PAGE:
Saturday, January 5, 2008

Norman Finkelstein in The Netherlands

Are American Jews Beginning to Distance Themselves from Israel?


"On the 5th and 6th of December Norman Finkelstein toured the Netherlands and gave three speeches. I attended all of them, and in the meanwhile had the opportunity to ask Finkelstein some questions. What follows is a summary of his speeches and the interview.

The topic of his first speech, in Amsterdam, was 'The coming break-up of American Zionism.'

In a surprisingly optimistic lecture he talked about the demise of the Israel-lobby, that began after the first Intifada. Ever since it has become more and more difficult to reconcile liberal values with Israel and American Jewry is forced to choose. Historians, human-rights organizations and the International Court of Justice have all rendered an overwhelmingly negative verdict on Israel's record. Now that Israel's record has caught up with it, American Jewry is slowly choosing to distance itself from Israel......

The situation in Gaza, in the meanwhile, is turning ever more horrible. Richard Falk warned of a Palestinian Holocaust, and Ilan Pappe said a genocide was taking place.

Finkelstein: "Everything doesn't have to be a Nazi Holocaust or genocide for it to be awful. There are conditions short of genocide which are also terrible. I think the Palestinians rations are being cruelly reduced to get them to repudiate Hamas. Is it the Holocaust, is it a genocide? No in my opinion it's not. Is it horrible? Yeah, I think it's horrible. I think it's better to avoid the labels and just stick to the facts. This is what's happening. This is what the human rights organizations are reporting, this is what the UN organizations are reporting. Is this right, is it just, is it collective punishment, is it terrorism, i.e., the targeting of civilians to achieve a political aim? People are intelligent enough to draw the right conclusions on their own."......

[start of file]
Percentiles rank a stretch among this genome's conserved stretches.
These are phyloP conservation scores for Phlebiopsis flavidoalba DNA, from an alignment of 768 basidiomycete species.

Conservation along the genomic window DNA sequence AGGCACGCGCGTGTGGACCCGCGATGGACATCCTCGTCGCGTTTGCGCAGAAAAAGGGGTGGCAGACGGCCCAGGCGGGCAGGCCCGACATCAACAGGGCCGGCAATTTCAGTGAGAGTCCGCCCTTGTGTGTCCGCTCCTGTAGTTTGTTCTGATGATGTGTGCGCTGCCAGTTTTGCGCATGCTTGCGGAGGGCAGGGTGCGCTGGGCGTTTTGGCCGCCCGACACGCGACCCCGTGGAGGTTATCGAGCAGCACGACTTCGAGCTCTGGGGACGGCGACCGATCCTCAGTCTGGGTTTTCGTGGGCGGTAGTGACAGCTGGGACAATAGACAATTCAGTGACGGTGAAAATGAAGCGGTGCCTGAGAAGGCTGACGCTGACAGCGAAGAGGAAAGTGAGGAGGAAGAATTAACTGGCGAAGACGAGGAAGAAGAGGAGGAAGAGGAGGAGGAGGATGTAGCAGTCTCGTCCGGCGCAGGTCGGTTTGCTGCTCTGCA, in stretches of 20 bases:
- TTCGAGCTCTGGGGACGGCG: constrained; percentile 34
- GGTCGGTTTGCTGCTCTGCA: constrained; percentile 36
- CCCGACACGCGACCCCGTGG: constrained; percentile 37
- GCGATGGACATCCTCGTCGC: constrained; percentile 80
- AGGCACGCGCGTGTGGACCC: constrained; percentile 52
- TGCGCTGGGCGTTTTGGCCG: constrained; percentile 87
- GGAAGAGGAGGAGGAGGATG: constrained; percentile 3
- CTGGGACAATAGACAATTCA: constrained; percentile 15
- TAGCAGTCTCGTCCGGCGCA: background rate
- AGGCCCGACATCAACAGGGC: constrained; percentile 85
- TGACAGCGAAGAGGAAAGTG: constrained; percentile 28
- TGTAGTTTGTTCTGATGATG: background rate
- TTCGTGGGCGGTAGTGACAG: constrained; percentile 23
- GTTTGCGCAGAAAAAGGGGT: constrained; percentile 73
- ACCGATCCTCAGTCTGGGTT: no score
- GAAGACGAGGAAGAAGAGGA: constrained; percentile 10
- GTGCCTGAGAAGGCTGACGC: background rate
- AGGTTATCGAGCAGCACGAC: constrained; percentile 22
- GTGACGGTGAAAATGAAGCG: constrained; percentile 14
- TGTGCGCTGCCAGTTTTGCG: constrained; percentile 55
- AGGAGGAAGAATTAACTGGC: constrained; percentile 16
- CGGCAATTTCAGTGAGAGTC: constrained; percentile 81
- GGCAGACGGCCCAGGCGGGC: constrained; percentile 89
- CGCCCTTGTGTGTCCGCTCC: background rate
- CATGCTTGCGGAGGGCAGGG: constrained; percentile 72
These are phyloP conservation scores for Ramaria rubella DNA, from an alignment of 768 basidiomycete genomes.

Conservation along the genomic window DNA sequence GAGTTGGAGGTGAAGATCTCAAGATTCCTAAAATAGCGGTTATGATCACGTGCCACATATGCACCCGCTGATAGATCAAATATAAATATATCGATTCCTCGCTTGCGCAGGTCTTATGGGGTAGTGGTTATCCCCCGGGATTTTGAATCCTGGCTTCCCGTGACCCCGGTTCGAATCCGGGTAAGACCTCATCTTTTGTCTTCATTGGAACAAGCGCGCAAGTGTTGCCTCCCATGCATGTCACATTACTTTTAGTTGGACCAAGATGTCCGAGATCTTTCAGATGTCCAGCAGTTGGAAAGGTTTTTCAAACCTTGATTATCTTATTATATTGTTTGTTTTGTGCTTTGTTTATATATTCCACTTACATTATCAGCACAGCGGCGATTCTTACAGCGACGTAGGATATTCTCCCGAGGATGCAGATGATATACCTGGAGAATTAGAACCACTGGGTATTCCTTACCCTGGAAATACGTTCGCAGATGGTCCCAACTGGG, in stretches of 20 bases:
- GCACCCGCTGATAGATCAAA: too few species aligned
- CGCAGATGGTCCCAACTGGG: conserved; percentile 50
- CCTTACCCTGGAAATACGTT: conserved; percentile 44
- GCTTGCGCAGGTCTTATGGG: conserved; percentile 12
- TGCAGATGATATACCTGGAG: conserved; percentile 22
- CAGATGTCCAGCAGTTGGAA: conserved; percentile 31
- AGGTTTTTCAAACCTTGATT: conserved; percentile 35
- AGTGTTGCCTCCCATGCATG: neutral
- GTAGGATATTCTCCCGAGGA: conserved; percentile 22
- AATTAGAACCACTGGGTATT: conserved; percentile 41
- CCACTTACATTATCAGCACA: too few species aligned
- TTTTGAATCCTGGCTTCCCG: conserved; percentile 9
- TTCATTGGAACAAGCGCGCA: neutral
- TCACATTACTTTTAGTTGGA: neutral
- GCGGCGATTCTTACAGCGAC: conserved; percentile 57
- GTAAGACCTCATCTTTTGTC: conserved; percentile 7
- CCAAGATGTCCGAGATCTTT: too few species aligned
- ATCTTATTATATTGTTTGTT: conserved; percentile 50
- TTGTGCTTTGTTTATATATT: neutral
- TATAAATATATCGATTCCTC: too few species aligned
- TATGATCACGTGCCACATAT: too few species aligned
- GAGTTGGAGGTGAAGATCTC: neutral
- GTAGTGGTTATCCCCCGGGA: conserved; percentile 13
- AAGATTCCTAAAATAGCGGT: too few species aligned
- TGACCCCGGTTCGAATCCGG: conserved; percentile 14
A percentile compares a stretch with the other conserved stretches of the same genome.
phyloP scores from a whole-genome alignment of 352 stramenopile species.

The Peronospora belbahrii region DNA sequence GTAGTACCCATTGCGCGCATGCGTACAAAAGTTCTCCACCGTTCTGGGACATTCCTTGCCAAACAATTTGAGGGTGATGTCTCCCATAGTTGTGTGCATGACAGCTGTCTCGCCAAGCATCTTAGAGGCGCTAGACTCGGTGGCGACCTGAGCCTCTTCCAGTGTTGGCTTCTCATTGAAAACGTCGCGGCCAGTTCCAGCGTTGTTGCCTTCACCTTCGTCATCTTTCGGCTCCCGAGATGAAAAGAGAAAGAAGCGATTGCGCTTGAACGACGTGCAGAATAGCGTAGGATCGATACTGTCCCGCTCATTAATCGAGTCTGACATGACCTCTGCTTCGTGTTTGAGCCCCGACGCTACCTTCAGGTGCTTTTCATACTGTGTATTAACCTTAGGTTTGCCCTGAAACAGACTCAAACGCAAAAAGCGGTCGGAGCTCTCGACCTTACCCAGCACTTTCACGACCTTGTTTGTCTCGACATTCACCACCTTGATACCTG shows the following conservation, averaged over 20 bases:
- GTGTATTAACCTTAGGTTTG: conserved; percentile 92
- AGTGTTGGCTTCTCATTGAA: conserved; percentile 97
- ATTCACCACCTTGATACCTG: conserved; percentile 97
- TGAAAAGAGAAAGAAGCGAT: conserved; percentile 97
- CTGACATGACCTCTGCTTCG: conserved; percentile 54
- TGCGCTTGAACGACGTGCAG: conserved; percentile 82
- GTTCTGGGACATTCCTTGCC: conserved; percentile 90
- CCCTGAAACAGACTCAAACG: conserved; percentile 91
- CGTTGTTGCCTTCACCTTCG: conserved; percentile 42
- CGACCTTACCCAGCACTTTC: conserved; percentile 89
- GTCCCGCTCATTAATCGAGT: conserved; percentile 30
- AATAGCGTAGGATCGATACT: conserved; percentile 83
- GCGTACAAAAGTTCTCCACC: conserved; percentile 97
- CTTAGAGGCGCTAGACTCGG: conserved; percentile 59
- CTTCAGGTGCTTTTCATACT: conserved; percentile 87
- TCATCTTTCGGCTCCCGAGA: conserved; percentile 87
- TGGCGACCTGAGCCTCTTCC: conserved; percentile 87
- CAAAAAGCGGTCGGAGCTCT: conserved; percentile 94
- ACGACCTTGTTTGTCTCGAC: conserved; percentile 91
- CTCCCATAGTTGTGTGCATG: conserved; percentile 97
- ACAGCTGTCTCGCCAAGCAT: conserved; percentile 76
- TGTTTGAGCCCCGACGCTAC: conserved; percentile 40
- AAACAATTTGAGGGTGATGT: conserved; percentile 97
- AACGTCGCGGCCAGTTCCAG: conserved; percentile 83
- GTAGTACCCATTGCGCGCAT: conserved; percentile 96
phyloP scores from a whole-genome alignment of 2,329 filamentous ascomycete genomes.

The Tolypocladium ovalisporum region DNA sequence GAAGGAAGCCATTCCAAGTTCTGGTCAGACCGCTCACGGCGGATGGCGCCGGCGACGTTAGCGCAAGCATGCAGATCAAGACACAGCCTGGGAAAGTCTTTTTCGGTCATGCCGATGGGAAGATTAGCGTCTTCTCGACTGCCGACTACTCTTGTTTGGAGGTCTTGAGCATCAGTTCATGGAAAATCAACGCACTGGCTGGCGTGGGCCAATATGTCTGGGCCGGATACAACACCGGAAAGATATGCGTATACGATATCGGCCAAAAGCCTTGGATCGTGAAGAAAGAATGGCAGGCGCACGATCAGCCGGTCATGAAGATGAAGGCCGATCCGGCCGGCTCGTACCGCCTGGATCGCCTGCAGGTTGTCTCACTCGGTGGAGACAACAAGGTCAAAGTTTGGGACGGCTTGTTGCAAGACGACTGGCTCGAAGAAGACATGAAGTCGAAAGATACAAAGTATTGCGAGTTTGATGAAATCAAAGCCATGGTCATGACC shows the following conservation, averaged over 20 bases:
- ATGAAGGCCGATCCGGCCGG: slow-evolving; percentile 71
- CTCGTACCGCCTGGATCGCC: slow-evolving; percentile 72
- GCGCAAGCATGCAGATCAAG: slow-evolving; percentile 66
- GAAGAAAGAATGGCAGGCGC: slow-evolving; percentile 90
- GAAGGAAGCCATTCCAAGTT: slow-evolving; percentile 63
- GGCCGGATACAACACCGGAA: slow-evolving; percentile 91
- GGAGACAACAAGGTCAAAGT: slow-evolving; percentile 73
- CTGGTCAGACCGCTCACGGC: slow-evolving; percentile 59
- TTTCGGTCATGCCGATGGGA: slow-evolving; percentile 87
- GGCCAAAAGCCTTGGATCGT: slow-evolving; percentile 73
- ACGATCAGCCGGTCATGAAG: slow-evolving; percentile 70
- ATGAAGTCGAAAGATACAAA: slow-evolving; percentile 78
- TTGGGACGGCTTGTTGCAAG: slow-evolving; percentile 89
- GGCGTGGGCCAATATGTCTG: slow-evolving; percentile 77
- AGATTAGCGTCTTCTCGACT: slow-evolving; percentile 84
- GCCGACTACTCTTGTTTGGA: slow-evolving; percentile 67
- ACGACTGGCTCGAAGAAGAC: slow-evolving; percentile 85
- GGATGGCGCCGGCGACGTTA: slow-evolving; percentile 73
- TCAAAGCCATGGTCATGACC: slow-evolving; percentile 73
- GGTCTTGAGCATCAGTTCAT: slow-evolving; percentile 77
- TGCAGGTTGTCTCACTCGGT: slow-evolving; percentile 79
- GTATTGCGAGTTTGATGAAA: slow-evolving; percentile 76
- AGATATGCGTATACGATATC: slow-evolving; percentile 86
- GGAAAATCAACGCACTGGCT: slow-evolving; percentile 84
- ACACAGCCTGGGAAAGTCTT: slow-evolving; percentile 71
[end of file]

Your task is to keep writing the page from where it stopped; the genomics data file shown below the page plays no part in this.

And how about the argument that with a two-state solution the Palestinians will only get 22 % of their homeland, would that just be a pragmatic question, saying, yeah but it's better than what we have now?

"Yes, I think 22 is better than zero. If it is something viable there. If it's just going to be, what they used to call Oslo, "a leopard-skin" , these patches of Palestinian territory surrounded by Israeli settlements, then it is ridiculous. I hate it when these things are personalized with me, I have no moral authority whatsoever. It has nothing to do with me. This is the international consensus. It is built on the two-state settlement. The reports of the human rights organizations, the votes in the United Nations, the World Court advisory opinion are all premised on Israel being an occupying power and the two-state settlement being the desirable resolution of the conflict. You think you can undo that consensus? You think you can reverse it? You can create one state in the face of it? I don't see from where the power to do that comes. I haven't seen the supporters of the Palestinians able to force Israel to withdraw one inch. And now you want to defy the whole international community? Fine, show me how you're going to do it, apart from in somebody's living room.""

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